Joel Wilson knew it was over. You could tell from the way he pointed his finger, almost directly at Naseem Shah: so decisive, so cinematic, the gesture of a man who expects it to be replayed many times.
But first there was the review, and as often in this match, it took ages to come. A gripping denouement was eked out even longer as everyone waited for ball-tracking, and the crowd, who had started their “oohs” too early, were forced to drop an octave and begin again. Even Brendon McCullum looked as if he was feeling the tension.
Among the cache of long-remembered moments from England’s astonishing victory in Rawalpindi, many will capture the final day. Ben Stokes zinging the ball past the edge of the bat and Ollie Robinson singeing it on the side of the stumps. Ollie Pope bunting away a leg-side chance off Azhar Ali, then redeeming himself with an even more difficult one off Zahid Mahmood. Pope casting his entire team into purgatory as he and Joe Root watched the ball fly between them instead of taking what should have been the final catch of the game.
It wasn’t all about England. There was Agha Salman’s tidy straight-drive that brought the target to less than 100 and, shortly after, Azhar chasing down the pitch to Jimmy Anderson and bringing up their 50 partnership. There was the sudden sound of the crowd’s renewed belief and an invisible charge in the air. All of this was powered by Stokes’s declaration.
There was no time for patience and no room for error; every on-field movement felt as precise and intentional as dance choreography. Naseem’s Zorro-style leaves. Stokes jogging back to his mark. Mohammad Ali playing dainty defence, then ducking off at the last drinks break, daring the umpires to ask about his bladder.
Images sparked memories and drew comparisons, some with matches we’d never seen, only their traces in black-and-white: a strangulated John Inverarity in 1968, Derek Underwood drawing his net ever tighter. We’ve seen close-in fields before, every head craned within range of collision. Far rarer to see short-leg knelt in the prayer position, hands extended for a crumb of a catch.
This was England’s third win in Pakistan, after Lahore in 1961 and Karachi in 2000. As the egg-washed sky darkened and a yolky sun began its descent, it was that last win that came to mind. Up in the commentary box, Nasser Hussain was too classy to compare heroics. His team’s win was more dramatic, more vital to a cricketing nation’s self-worth. But this one was better.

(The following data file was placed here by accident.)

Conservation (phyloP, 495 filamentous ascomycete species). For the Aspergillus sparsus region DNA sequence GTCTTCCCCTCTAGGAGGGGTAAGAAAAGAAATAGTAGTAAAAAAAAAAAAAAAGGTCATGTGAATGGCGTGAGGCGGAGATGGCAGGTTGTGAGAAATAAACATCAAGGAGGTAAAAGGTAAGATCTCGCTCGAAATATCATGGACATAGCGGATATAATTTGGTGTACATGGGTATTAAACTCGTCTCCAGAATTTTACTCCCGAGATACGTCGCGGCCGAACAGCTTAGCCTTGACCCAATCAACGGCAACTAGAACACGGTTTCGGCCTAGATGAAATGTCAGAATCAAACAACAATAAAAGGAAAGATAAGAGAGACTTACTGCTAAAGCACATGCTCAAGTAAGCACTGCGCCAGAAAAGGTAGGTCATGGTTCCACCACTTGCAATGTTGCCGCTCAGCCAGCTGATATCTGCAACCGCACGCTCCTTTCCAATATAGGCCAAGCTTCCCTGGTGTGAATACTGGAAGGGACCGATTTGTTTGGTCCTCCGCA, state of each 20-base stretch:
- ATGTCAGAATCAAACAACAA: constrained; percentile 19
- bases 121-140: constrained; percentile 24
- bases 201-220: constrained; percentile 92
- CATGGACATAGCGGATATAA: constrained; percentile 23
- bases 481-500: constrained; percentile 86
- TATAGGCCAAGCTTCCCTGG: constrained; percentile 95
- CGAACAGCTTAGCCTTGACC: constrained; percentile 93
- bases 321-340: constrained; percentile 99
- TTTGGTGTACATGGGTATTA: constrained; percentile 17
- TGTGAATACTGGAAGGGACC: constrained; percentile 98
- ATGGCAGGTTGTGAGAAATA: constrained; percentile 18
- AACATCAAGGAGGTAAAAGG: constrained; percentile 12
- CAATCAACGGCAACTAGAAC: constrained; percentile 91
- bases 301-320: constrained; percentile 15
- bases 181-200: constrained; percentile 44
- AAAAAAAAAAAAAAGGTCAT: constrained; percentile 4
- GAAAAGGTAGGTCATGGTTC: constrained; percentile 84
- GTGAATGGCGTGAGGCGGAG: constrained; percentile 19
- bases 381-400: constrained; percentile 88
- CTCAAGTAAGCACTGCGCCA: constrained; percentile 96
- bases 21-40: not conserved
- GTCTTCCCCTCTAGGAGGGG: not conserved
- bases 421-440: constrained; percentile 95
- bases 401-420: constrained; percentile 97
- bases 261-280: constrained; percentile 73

Hussain had to fight the light in the final session; Stokes conquered a pitch for five majestic days. The flaccid Pindi wicket was as much his opposing number as Babar Azam and the way he bent it to his will felt Napoleonic, a sporting equivalent of Austerlitz.
To what in cricket do we compare it and where will it stand in the ultimate account? So many of England’s legendary victories have been in the nature of seemingly impossible comebacks, which befits a country that prefers to dress as the underdog. The Headingleys, 1981 and 2019, were the greatest of escapes, where the safe harbour of a draw was never in sight. And you’d have needed strong binoculars to spy it out at the Oval in 1902, when England were 48 for five, before Gilbert Jessop launched his own Stokesian blitz on Australia’s bowlers.
A match England dominated from day one doesn’t share the same step on the podium as these. Its finish, while thrilling, would probably lose out to an Edgbaston 2005, in the popular imagination at least. But it scores highly in several other categories. Its natural stablemates are the games England have bossed against the laws of man and of physics, such as Melbourne in 2010-11. Andrew Strauss’s side, pummelled in Perth, leapt back off the mat to bowl Australia out for 98, and were 157 without loss by the close of day one – the kind of opening to an Ashes Test that England had so often been the wrong side of. A first innings score of 513 put a positive outcome beyond the doubt of even their most lily-livered fans.
Forcing wins in Asia has always been a victory in its own right, and two of England’s great recent performances in Mumbai make for worthwhile comparisons. In 2005-06, their first win in India in two decades was secured despite illness and injury in the camp, not unlike this most recent effort. And the 10-wicket win in 2012-13 under Alastair Cook was only made possible – just as here in Rawalpindi – by some bold and era-defining batting. In that instance, it was one special innings, Kevin Pietersen’s 186 off 223 balls. Against Pakistan, four England players made hundreds and all at strike rates that made KP look a sluggard.
What made this game of Ultimate Bazball stand out was more than its record-breaking run-rates. England’s captain had utter confidence in the ballsy plan and his team’s ability to carry it out, bowlers included. His attack took 20 wickets on a pitch that was DOA – a pitch that had expired, run down the curtain and joined the choir invisible. Perhaps one meaningful comparison is Johannesburg in 2005, when Matthew Hoggard bowled out South Africa’s staunch batting side after England had declared twice and set a target of 325. They were given two sessions to go for them; Stokes offered Pakistan twice that.
His risk-led leadership is unprecedented in English cricket and he has proved he can make it pay. Rawalpindi joins the top echelon of Test-match glory not because we’ve never seen its like before, but because, the way this team are changing the game, we may well see it again.